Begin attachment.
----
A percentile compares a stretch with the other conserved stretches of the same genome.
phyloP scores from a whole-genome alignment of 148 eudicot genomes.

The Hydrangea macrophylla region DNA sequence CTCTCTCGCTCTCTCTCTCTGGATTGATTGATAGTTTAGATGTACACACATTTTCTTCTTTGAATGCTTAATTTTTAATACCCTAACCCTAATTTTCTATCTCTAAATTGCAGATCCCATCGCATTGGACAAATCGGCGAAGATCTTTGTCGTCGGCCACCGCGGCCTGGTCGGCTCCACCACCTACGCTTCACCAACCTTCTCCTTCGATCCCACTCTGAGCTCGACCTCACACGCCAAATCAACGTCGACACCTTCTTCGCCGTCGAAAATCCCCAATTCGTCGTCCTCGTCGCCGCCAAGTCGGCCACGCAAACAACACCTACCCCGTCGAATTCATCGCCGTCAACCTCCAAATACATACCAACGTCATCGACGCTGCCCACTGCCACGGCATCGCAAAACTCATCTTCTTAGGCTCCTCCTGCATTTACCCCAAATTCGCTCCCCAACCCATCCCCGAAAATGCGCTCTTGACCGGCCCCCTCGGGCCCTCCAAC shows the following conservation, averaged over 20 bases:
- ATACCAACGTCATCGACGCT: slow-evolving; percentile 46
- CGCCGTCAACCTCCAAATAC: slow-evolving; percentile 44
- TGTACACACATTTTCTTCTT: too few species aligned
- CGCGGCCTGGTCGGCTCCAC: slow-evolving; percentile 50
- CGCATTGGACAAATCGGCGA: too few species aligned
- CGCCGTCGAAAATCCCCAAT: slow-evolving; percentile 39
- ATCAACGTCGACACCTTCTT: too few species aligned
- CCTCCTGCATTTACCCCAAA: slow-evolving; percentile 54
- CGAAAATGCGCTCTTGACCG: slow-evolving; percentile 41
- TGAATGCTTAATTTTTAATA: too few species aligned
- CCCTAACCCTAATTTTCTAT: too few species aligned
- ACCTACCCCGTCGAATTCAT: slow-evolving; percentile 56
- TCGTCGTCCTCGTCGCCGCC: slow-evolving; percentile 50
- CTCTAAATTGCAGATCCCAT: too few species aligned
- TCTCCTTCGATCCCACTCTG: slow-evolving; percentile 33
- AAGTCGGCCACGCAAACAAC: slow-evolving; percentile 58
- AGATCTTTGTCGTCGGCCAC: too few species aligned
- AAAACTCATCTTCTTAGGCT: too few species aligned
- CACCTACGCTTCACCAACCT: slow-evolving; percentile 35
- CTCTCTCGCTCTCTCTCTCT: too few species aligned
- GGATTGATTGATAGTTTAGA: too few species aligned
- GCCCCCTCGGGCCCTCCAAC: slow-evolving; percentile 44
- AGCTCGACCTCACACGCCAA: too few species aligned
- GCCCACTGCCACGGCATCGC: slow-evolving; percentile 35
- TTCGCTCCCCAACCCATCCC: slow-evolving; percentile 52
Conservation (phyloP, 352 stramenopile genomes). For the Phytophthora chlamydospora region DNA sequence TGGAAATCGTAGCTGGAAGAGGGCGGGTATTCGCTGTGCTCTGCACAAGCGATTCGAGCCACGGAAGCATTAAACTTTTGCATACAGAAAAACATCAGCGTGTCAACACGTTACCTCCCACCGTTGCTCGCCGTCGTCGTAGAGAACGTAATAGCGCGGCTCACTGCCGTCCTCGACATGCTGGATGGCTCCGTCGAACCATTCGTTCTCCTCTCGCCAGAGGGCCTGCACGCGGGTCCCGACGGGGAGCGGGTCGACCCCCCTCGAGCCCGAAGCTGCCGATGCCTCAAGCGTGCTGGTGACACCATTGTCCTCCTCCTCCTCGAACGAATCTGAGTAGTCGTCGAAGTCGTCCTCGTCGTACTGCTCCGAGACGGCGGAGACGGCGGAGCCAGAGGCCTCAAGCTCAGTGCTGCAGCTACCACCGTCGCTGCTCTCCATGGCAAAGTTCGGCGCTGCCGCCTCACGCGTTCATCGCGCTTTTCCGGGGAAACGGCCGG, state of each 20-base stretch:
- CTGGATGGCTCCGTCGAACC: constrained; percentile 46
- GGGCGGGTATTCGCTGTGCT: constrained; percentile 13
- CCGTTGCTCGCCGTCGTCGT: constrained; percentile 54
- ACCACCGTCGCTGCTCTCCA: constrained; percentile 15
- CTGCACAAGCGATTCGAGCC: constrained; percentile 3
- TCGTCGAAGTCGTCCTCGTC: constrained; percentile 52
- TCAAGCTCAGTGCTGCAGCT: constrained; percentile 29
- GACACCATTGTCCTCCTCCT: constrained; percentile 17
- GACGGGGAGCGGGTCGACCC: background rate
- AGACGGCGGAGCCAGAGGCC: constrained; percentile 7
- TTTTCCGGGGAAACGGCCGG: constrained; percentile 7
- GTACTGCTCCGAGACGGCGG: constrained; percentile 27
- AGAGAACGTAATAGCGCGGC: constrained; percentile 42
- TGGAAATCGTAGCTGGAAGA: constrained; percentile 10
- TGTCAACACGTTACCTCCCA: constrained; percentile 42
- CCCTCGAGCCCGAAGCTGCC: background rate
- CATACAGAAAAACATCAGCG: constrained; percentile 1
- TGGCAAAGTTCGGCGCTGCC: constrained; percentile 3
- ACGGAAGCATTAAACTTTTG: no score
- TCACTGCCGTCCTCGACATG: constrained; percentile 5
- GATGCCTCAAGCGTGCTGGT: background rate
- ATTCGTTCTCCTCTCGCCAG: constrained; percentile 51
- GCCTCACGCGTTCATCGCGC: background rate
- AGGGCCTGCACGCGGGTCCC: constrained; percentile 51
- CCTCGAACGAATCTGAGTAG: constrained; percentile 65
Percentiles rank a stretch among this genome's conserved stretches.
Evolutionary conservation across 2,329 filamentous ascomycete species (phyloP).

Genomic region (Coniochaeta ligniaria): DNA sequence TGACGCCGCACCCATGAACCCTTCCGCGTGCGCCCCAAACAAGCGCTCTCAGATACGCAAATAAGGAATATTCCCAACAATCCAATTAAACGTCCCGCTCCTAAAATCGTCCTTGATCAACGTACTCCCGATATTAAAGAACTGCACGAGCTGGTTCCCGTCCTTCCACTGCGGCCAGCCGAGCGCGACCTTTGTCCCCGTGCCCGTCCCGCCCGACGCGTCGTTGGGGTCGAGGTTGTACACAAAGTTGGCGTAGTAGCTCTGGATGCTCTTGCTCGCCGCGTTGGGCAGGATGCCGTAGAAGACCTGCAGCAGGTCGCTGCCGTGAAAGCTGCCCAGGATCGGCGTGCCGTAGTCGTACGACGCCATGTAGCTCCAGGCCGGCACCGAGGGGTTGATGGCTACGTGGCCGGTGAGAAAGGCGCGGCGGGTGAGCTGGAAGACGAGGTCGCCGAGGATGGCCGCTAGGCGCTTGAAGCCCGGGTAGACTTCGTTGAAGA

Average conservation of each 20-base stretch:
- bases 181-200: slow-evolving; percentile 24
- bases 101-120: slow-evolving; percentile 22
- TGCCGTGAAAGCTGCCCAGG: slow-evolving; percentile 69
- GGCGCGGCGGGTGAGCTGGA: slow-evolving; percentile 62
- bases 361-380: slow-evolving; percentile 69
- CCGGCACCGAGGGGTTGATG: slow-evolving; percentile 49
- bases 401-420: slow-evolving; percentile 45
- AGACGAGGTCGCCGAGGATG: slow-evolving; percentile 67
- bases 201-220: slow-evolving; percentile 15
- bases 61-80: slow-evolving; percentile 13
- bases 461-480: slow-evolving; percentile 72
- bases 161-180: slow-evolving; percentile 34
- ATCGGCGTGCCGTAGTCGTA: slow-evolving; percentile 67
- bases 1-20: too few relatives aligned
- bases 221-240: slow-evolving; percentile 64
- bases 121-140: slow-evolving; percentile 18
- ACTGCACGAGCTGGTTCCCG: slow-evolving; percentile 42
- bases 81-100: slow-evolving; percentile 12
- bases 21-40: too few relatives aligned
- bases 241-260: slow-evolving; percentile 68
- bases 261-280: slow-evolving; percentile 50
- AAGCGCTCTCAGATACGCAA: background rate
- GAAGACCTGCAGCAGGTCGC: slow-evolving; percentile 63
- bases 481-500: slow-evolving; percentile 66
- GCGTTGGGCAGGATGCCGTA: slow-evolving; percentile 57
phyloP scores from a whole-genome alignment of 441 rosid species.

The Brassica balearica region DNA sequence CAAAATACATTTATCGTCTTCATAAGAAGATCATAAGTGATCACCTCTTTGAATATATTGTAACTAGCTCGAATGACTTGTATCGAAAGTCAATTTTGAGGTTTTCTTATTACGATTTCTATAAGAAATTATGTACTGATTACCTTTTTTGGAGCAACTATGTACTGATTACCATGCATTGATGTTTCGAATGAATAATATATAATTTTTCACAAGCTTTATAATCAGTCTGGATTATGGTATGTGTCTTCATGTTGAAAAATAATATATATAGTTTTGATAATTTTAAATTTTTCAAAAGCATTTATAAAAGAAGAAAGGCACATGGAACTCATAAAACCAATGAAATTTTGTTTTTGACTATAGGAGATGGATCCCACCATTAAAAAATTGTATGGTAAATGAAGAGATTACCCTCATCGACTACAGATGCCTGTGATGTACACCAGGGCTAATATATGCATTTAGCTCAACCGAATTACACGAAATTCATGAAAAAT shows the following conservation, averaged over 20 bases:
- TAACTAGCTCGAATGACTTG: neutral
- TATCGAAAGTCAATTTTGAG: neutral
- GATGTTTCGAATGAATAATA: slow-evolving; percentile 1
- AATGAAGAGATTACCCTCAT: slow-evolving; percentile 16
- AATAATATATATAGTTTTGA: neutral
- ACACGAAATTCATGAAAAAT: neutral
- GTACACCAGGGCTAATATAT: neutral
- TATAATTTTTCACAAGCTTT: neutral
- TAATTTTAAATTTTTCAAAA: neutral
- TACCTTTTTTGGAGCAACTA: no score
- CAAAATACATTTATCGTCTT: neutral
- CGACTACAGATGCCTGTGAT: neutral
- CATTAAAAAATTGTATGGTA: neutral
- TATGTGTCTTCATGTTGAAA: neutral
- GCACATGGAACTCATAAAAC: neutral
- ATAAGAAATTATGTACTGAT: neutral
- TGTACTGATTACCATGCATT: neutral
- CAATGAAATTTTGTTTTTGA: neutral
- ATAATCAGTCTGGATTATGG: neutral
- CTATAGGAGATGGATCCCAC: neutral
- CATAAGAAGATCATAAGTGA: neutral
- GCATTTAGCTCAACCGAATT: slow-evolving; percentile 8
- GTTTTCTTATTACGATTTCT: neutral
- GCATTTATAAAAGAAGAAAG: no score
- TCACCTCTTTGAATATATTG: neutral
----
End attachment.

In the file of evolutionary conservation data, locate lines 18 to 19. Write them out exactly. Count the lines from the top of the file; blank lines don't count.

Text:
- TCTCCTTCGATCCCACTCTG: slow-evolving; percentile 33
- AAGTCGGCCACGCAAACAAC: slow-evolving; percentile 58